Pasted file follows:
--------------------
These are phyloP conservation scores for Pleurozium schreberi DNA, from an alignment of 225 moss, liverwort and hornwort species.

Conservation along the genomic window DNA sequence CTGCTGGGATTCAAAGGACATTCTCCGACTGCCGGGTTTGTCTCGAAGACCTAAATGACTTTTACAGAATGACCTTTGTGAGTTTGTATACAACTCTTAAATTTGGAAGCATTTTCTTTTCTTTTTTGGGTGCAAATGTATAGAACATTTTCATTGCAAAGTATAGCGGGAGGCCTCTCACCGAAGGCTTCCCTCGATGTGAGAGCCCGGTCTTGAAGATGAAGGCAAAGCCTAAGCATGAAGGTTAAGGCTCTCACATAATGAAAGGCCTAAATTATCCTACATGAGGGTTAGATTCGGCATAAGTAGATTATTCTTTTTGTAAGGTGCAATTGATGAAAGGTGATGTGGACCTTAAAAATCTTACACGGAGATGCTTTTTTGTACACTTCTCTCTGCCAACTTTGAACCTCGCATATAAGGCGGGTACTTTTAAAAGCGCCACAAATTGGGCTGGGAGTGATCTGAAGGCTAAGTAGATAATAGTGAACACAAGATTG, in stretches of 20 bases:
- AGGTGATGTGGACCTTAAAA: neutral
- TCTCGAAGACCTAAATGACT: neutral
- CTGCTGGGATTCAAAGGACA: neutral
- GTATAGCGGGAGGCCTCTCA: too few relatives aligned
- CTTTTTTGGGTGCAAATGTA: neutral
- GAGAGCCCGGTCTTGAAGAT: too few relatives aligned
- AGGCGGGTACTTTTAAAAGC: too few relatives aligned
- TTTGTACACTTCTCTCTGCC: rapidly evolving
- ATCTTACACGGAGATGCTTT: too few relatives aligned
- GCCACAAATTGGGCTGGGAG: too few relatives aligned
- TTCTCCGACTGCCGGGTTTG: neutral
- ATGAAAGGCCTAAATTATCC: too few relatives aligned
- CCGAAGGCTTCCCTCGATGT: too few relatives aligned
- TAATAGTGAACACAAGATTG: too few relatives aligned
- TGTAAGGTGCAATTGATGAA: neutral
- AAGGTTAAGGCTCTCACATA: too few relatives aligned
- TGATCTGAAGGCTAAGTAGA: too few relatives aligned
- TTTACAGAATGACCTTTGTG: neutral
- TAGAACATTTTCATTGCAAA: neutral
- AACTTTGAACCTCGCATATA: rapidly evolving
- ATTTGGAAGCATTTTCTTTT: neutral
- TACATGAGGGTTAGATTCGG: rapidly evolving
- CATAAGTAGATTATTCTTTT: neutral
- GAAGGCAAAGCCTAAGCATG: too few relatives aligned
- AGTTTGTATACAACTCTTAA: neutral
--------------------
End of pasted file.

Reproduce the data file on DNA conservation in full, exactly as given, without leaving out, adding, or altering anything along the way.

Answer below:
These are phyloP conservation scores for Pleurozium schreberi DNA, from an alignment of 225 moss, liverwort and hornwort species.

Conservation along the genomic window DNA sequence CTGCTGGGATTCAAAGGACATTCTCCGACTGCCGGGTTTGTCTCGAAGACCTAAATGACTTTTACAGAATGACCTTTGTGAGTTTGTATACAACTCTTAAATTTGGAAGCATTTTCTTTTCTTTTTTGGGTGCAAATGTATAGAACATTTTCATTGCAAAGTATAGCGGGAGGCCTCTCACCGAAGGCTTCCCTCGATGTGAGAGCCCGGTCTTGAAGATGAAGGCAAAGCCTAAGCATGAAGGTTAAGGCTCTCACATAATGAAAGGCCTAAATTATCCTACATGAGGGTTAGATTCGGCATAAGTAGATTATTCTTTTTGTAAGGTGCAATTGATGAAAGGTGATGTGGACCTTAAAAATCTTACACGGAGATGCTTTTTTGTACACTTCTCTCTGCCAACTTTGAACCTCGCATATAAGGCGGGTACTTTTAAAAGCGCCACAAATTGGGCTGGGAGTGATCTGAAGGCTAAGTAGATAATAGTGAACACAAGATTG, in stretches of 20 bases:
- AGGTGATGTGGACCTTAAAA: neutral
- TCTCGAAGACCTAAATGACT: neutral
- CTGCTGGGATTCAAAGGACA: neutral
- GTATAGCGGGAGGCCTCTCA: too few relatives aligned
- CTTTTTTGGGTGCAAATGTA: neutral
- GAGAGCCCGGTCTTGAAGAT: too few relatives aligned
- AGGCGGGTACTTTTAAAAGC: too few relatives aligned
- TTTGTACACTTCTCTCTGCC: rapidly evolving
- ATCTTACACGGAGATGCTTT: too few relatives aligned
- GCCACAAATTGGGCTGGGAG: too few relatives aligned
- TTCTCCGACTGCCGGGTTTG: neutral
- ATGAAAGGCCTAAATTATCC: too few relatives aligned
- CCGAAGGCTTCCCTCGATGT: too few relatives aligned
- TAATAGTGAACACAAGATTG: too few relatives aligned
- TGTAAGGTGCAATTGATGAA: neutral
- AAGGTTAAGGCTCTCACATA: too few relatives aligned
- TGATCTGAAGGCTAAGTAGA: too few relatives aligned
- TTTACAGAATGACCTTTGTG: neutral
- TAGAACATTTTCATTGCAAA: neutral
- AACTTTGAACCTCGCATATA: rapidly evolving
- ATTTGGAAGCATTTTCTTTT: neutral
- TACATGAGGGTTAGATTCGG: rapidly evolving
- CATAAGTAGATTATTCTTTT: neutral
- GAAGGCAAAGCCTAAGCATG: too few relatives aligned
- AGTTTGTATACAACTCTTAA: neutral